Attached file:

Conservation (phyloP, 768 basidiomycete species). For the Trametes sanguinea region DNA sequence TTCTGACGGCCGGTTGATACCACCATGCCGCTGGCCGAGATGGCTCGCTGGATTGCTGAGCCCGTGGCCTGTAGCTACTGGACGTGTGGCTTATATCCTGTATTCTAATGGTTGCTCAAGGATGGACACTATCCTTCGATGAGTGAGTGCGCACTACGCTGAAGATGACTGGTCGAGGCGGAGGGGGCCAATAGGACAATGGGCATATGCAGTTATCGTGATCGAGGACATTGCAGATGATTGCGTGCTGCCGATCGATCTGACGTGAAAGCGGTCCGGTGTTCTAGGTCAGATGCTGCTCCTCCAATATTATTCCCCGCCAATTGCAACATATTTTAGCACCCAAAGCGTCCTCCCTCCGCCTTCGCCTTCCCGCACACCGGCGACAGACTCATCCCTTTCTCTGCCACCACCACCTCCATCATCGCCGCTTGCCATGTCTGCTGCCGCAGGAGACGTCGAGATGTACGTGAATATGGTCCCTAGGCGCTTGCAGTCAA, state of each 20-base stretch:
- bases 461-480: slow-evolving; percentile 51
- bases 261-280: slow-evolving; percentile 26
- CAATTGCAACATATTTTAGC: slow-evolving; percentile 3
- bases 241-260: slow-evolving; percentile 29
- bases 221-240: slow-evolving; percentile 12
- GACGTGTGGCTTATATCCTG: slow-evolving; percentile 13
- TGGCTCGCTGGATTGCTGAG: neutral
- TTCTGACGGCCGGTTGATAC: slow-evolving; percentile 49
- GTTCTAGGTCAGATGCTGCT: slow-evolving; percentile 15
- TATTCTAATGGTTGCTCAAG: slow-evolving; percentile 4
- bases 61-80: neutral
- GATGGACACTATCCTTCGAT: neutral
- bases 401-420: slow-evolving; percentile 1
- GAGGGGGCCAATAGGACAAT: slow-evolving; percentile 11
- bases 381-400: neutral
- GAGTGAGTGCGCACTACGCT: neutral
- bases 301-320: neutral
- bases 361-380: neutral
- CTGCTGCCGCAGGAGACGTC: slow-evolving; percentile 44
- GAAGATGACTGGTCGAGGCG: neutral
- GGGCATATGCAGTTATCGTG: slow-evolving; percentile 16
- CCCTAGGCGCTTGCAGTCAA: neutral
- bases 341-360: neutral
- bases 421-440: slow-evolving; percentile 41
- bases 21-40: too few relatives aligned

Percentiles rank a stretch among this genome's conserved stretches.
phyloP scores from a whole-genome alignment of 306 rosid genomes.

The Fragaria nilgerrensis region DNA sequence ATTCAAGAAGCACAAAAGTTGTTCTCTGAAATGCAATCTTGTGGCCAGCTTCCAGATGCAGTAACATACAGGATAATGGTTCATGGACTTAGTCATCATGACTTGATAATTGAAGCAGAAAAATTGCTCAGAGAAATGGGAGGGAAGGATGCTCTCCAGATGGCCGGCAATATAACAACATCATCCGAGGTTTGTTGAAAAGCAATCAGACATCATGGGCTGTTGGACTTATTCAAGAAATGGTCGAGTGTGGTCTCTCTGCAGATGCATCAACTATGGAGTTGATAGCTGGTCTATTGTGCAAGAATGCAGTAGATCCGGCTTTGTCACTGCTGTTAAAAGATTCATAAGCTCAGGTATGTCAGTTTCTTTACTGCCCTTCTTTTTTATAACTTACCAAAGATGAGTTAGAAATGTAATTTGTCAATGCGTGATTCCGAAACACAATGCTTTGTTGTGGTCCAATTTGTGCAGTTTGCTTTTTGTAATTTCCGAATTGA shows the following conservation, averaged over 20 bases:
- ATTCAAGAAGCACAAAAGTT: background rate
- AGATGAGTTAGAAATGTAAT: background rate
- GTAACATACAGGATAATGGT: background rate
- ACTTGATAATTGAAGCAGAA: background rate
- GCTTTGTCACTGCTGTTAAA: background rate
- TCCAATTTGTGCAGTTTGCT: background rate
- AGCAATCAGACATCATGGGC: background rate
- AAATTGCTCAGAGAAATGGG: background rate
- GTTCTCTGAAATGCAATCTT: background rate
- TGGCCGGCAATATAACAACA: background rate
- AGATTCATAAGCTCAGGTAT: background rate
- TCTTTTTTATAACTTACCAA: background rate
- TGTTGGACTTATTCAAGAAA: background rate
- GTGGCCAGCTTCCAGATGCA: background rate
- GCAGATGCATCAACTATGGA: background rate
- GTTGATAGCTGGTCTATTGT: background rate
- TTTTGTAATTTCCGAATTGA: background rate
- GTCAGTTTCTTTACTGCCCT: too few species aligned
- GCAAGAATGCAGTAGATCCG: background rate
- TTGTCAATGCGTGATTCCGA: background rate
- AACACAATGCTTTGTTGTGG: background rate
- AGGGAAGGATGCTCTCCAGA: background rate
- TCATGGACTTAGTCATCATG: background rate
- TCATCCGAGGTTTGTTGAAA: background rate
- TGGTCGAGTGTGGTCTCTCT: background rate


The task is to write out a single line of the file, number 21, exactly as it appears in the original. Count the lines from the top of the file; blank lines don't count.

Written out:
- GAAGATGACTGGTCGAGGCG: neutral